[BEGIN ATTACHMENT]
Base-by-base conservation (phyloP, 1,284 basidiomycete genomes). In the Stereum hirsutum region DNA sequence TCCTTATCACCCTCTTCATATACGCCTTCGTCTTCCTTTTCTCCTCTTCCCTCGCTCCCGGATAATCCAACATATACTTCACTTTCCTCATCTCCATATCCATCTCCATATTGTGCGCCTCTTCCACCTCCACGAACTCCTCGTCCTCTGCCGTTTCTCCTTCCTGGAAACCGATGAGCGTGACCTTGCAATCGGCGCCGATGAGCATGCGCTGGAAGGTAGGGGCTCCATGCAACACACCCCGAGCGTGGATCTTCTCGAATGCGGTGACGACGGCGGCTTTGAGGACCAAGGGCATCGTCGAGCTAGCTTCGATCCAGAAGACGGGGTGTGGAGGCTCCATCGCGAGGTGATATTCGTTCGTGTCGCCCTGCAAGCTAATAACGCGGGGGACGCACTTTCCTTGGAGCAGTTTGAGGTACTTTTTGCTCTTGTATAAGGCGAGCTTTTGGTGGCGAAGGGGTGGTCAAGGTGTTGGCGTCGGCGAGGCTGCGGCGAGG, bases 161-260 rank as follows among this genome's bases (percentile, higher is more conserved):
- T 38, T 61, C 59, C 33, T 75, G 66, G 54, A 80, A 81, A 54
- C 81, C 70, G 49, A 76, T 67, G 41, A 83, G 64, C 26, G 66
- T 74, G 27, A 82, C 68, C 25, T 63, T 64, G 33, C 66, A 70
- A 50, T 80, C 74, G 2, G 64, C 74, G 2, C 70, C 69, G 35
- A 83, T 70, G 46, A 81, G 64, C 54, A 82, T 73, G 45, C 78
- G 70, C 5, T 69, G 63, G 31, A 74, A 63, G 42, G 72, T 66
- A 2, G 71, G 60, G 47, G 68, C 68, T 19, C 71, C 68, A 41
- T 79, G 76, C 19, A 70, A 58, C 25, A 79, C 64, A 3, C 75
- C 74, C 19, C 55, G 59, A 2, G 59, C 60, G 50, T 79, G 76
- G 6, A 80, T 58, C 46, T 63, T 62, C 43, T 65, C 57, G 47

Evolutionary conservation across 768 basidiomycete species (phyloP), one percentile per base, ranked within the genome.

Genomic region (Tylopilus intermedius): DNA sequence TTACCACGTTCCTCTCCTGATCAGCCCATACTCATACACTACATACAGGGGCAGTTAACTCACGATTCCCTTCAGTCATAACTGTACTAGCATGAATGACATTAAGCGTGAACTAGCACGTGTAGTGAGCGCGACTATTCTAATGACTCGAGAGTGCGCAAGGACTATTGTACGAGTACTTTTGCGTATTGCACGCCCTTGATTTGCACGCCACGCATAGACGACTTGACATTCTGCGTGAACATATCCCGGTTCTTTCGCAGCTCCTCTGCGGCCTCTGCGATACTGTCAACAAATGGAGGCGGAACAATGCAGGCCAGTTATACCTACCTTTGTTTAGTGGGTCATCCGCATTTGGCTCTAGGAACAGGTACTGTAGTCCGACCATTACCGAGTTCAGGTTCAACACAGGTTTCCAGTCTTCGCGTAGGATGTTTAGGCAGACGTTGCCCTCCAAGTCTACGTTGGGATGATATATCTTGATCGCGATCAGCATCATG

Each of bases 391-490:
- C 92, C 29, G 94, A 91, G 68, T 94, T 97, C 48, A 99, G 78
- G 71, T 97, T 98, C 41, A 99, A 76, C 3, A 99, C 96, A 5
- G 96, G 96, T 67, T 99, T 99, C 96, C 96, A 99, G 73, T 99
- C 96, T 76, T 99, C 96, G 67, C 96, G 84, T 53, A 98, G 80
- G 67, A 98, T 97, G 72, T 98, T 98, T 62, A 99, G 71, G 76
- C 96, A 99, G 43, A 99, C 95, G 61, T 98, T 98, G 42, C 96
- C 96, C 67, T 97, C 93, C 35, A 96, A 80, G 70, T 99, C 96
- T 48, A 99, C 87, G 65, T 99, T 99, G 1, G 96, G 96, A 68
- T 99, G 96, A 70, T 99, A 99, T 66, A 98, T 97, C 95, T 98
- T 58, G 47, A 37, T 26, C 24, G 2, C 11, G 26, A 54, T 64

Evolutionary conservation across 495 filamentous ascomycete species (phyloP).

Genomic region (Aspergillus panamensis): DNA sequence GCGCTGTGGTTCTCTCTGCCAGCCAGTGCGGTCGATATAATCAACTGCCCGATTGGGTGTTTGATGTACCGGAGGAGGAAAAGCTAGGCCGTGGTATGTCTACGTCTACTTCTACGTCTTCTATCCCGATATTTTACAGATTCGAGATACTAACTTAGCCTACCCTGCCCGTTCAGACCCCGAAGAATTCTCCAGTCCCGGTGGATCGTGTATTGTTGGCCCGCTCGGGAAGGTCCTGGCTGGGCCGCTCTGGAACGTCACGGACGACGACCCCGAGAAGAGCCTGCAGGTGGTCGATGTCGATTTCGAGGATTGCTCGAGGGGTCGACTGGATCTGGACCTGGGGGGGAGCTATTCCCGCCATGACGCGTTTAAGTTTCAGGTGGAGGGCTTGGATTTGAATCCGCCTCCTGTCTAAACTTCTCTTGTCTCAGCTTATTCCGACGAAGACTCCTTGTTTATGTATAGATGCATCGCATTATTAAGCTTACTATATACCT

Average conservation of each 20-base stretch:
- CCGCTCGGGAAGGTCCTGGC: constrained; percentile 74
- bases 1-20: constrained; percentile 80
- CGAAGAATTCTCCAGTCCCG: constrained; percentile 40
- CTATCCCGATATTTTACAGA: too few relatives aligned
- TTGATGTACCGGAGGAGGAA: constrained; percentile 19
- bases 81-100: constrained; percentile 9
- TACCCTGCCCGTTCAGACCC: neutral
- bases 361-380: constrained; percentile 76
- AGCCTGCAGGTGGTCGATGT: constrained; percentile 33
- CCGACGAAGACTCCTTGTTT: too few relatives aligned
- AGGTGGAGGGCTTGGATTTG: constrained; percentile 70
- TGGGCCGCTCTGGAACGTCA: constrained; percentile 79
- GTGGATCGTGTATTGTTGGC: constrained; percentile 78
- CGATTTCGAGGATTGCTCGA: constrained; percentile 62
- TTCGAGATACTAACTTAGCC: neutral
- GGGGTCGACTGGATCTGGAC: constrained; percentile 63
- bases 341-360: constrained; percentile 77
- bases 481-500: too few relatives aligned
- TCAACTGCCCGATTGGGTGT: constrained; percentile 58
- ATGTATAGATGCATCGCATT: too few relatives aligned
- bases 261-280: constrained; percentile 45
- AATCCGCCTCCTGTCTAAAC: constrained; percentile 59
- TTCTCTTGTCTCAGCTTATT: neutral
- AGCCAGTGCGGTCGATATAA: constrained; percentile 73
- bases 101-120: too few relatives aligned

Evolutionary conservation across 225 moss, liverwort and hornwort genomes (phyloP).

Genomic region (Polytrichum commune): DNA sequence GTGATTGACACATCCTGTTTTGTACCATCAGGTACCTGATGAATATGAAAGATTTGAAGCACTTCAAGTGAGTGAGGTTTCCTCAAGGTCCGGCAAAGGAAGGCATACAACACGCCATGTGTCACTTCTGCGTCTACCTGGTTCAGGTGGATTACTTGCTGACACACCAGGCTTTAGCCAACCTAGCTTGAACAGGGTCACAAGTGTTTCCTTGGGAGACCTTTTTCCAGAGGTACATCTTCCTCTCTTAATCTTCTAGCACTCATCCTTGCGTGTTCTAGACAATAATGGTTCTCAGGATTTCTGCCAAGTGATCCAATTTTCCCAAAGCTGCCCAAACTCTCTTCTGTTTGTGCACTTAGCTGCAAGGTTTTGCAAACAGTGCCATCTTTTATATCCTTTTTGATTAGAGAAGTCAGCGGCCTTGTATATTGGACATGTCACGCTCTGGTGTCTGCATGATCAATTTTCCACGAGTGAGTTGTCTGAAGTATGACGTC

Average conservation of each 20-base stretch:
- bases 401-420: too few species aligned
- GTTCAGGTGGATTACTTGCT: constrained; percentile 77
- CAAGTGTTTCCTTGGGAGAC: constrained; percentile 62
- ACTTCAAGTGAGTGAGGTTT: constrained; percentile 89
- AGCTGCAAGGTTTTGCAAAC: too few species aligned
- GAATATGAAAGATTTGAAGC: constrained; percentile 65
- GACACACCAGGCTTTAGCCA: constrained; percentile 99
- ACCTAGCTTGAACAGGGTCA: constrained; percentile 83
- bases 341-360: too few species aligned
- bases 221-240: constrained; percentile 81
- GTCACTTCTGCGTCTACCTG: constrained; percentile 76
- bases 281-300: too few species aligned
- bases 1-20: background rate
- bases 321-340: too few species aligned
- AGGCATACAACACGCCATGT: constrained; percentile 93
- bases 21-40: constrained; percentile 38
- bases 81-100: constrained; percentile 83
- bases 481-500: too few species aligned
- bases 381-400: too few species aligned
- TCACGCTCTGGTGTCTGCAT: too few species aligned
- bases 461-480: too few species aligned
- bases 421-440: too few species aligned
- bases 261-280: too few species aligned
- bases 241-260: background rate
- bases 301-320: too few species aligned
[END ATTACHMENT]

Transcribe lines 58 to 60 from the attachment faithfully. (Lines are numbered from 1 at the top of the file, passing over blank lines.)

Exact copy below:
- CAAGTGTTTCCTTGGGAGAC: constrained; percentile 62
- ACTTCAAGTGAGTGAGGTTT: constrained; percentile 89
- AGCTGCAAGGTTTTGCAAAC: too few species aligned